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|Print List Price:||$14.99|
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The Girl Who Wrote in Silk Kindle Edition
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|Length: 402 pages||Word Wise: Enabled||Enhanced Typesetting: Enabled|
|Page Flip: Enabled||
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Customers who bought this item also bought
"The Girl Who Wrote in Silk is a beautiful, elegiac novel, as finely and delicately woven as the title suggests. Kelli Estes spins a spellbinding tale that illuminates the past in all its brutality and beauty, and the humanity that binds us all together." - Susan Wiggs, New York Times bestselling author of The Beekeeper's Ball
"A touching and tender story about discovering the past to bring peace to the present." - Duncan Jepson, author of All the Flowers in Shanghai
"Estes sheds light on a dark period in Seattle's history that is sure to interest those seeking unusual historical details long hidden from history books. 4 Stars." - RT Book Reviews --This text refers to an alternate kindle_edition edition.
About the Author
- File size : 1356 KB
- Publisher : Sourcebooks Landmark (July 7, 2015)
- Language: : English
- ASIN : B00TFZ0C36
- Word Wise : Enabled
- Publication date : July 7, 2015
- Print length : 402 pages
- Text-to-Speech : Enabled
- Enhanced typesetting : Enabled
- Screen Reader : Supported
- Page numbers source ISBN : 1492608335
- X-Ray : Enabled
- Lending : Not Enabled
- Best Sellers Rank: #23,843 in Kindle Store (See Top 100 in Kindle Store)
- Customer Reviews:
Top reviews from the United States
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The thing that really kept this from being a good book, in my opinion, was the lack of character development. I had no sense of Inara's or Daniel's personalities, or even what they looked like. Inara's dad was a jerk, but that was never addressed, and Inara didn't even seem to realize it. I found their romance to be ridiculously fast-paced and disappointingly bland. Not really knowing the characters, I was unable to get emotinally attached to them, which just made the dating part so boring.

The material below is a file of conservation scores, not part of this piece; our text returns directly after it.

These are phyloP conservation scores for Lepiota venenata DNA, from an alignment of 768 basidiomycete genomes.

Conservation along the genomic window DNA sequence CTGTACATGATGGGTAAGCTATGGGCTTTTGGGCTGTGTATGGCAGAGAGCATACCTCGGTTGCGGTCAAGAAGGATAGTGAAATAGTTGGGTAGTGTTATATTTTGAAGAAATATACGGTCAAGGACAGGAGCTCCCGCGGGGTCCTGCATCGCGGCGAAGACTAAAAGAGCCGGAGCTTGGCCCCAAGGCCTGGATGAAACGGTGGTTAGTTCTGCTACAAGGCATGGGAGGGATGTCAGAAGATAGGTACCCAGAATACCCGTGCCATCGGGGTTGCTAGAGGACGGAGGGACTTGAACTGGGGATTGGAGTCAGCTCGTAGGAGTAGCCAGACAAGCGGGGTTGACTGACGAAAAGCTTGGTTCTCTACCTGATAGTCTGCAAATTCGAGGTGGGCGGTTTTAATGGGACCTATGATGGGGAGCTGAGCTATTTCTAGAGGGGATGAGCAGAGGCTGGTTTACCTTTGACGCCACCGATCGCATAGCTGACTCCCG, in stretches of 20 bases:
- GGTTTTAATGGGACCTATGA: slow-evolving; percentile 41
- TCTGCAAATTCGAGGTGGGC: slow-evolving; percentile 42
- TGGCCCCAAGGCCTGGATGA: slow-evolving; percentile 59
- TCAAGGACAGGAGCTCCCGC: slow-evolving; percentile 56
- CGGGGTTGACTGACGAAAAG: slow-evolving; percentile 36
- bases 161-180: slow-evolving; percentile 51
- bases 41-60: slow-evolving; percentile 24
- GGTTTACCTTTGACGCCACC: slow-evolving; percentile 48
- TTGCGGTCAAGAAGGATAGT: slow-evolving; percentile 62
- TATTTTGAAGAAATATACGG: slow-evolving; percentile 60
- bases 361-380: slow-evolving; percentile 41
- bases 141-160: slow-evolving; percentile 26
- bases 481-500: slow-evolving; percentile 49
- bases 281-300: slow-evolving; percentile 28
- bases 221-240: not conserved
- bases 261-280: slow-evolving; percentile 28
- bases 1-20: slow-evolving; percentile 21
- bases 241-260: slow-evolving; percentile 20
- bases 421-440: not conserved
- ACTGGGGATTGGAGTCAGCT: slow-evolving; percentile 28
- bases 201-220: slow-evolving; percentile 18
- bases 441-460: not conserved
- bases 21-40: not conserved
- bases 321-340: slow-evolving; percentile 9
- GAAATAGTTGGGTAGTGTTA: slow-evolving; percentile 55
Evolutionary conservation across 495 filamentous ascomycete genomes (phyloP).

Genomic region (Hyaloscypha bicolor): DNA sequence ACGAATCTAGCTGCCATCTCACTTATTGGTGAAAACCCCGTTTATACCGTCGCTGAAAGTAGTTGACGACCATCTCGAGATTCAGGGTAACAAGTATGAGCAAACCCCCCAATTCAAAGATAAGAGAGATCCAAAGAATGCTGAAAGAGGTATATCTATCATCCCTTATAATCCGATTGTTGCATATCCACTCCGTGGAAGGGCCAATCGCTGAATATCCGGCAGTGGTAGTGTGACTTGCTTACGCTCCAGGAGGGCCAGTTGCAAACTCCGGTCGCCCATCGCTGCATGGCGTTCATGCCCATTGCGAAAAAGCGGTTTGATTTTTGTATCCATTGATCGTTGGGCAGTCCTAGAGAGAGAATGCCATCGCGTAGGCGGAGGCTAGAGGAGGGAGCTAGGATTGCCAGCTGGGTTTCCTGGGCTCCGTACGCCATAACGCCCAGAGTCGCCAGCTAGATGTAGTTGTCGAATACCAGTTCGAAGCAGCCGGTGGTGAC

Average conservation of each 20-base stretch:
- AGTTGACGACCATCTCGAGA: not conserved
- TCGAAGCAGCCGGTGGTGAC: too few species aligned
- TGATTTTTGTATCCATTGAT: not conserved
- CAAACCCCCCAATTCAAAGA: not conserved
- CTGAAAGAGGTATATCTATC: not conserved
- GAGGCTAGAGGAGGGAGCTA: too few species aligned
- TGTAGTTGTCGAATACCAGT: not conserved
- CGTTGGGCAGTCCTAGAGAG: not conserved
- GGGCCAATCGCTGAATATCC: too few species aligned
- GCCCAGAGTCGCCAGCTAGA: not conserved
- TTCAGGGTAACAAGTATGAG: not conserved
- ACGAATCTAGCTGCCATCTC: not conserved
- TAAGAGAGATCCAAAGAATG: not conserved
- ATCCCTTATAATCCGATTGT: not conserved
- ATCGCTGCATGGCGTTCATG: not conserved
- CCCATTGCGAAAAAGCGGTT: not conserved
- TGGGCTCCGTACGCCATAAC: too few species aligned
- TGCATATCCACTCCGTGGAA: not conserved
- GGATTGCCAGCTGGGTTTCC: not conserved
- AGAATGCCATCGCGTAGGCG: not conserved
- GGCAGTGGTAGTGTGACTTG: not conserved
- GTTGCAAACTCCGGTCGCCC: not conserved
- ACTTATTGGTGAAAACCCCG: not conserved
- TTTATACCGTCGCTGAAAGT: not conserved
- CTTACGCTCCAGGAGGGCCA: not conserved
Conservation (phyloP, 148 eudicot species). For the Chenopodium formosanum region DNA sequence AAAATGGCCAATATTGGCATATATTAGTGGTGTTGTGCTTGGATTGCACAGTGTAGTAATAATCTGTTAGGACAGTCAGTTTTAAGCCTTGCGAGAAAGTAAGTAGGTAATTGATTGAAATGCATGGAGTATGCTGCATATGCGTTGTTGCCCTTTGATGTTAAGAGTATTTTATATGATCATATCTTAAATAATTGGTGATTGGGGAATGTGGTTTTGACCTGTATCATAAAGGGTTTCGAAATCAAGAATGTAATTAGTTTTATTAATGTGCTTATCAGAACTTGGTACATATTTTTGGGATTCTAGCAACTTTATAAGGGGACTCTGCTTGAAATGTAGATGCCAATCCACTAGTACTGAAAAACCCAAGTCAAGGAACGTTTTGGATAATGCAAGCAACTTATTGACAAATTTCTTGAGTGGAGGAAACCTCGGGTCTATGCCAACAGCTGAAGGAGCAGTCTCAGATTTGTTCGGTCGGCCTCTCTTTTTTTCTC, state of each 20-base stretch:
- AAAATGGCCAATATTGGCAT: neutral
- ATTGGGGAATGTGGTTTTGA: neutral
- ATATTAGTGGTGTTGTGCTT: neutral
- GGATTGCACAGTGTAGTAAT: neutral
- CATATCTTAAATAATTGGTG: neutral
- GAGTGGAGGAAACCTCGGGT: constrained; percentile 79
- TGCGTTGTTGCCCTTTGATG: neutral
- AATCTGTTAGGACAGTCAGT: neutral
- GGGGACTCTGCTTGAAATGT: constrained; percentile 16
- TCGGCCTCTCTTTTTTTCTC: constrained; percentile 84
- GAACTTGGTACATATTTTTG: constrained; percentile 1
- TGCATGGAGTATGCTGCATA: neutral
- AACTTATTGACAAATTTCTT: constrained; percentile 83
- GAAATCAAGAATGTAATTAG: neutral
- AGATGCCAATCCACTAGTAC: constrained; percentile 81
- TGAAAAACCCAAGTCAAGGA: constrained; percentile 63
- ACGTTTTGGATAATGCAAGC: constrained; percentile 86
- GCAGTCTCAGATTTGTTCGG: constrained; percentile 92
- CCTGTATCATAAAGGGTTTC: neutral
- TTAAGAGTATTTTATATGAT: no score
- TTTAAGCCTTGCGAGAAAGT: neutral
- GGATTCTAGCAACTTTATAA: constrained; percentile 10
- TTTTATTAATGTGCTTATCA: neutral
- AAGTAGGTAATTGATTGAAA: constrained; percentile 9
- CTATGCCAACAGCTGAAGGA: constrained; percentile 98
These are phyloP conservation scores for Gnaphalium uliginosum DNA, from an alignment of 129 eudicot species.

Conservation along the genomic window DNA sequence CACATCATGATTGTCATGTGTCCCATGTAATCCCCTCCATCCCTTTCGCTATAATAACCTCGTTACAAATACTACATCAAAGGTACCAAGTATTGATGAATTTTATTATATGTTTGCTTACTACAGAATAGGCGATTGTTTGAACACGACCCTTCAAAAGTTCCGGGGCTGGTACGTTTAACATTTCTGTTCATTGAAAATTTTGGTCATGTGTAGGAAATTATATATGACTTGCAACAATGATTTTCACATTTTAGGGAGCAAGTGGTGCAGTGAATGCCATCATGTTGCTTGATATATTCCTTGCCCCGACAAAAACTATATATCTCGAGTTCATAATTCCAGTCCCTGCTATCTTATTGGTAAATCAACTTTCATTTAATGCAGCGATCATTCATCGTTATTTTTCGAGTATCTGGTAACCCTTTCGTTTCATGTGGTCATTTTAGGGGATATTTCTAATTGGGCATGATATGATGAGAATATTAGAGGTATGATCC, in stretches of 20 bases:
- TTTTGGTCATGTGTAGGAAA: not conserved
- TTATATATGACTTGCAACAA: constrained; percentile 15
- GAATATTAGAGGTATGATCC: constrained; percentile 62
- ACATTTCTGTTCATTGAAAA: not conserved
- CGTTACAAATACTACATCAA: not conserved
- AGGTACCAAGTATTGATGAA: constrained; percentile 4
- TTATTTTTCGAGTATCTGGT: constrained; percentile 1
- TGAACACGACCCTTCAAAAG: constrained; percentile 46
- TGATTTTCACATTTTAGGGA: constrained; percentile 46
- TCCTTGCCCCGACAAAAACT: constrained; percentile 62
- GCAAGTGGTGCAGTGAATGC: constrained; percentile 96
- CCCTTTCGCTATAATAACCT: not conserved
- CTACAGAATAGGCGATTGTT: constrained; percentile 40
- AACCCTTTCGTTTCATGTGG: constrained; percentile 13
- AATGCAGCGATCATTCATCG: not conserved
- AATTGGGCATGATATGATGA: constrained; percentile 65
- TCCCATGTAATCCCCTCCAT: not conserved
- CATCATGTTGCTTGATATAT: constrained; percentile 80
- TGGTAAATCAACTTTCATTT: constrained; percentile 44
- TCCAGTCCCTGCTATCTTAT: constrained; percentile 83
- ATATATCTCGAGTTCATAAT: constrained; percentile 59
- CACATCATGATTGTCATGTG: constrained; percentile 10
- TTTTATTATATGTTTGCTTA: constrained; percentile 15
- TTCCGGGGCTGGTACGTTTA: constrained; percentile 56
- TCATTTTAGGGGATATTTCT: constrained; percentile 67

The modern-day ortion of the book was boring and trite...the historical part was interesting at first, but then became so tragic, I was tempted to just stop reading. The lack of character development actually helped in that area, as I was able to separate myself from the worst, saddest part.
The storyline is interesting, though. With better story-telling, this could be a great book.
I appreciate Estes shining a bright light on the way the Chinese were treated in the late 19th century.
The take of Mei Lein is juxtaposed with that of Inara Erickson. Inara has just received finished school with a degree in International Business and has recently inherited the family's estate on Orca Island off the coast of Seattle. While her father insists she take a job with Starbucks, Inara has other ideas, wanting to develop the estate into a luxury, specialty hotel. While on the island, she discovers a loosened stair tread. Curious, she moves it away and discovers a small package wrapped in fabric. She opens the package and discovers a silk sleeve with remarkable embroiders. She researches this unusual finding online and discovers a professor at a nearby university who specializes in such things. She seeks him out and, as easily as that, the story blooms into a full and fulfilling book.
This book did what few can, it made me cry, deep, bone-shaking sobs, and made me miss my parents more that I can say.
If you want to read an excellent novel, filled with true emotion and history that may well be repeating itself, this is the one.
Top reviews from other countries
The chapters switch from Inara's point of view to Mei Lin's throughout and I found Mei Lin's chapters far more moving and gripping than the modern parts of the book although I enjoyed the unfolding detective story as Mei Lin's tragic story unfolded.
Well written and very enjoyable. It ended with all the ends neatly sewn up like Mei Lin's embroidered sleeve and the twin tales a neat device for the more meaningful story of Mei Lin and the hard time had by the Chinese of Seattle and surrounding islands at the time of the book. Sad but satisfying too at the conclusion.
I visited Seattle once some years ago and wish I had known then some of this history of which I had no idea until I read this lovely, sentimental, well written book.
Thoroughly enjoyed it.
It is good to know that I am more aware of some details from the time and can compare them with the current migrant issues which trouble many parts of the world, but I have been left dissatisfied by the presentation itself,
This was simply a lovely read although it has also opened my eyes to a time in history I knew nothing about.
I shall certainly be looking for further books by this author.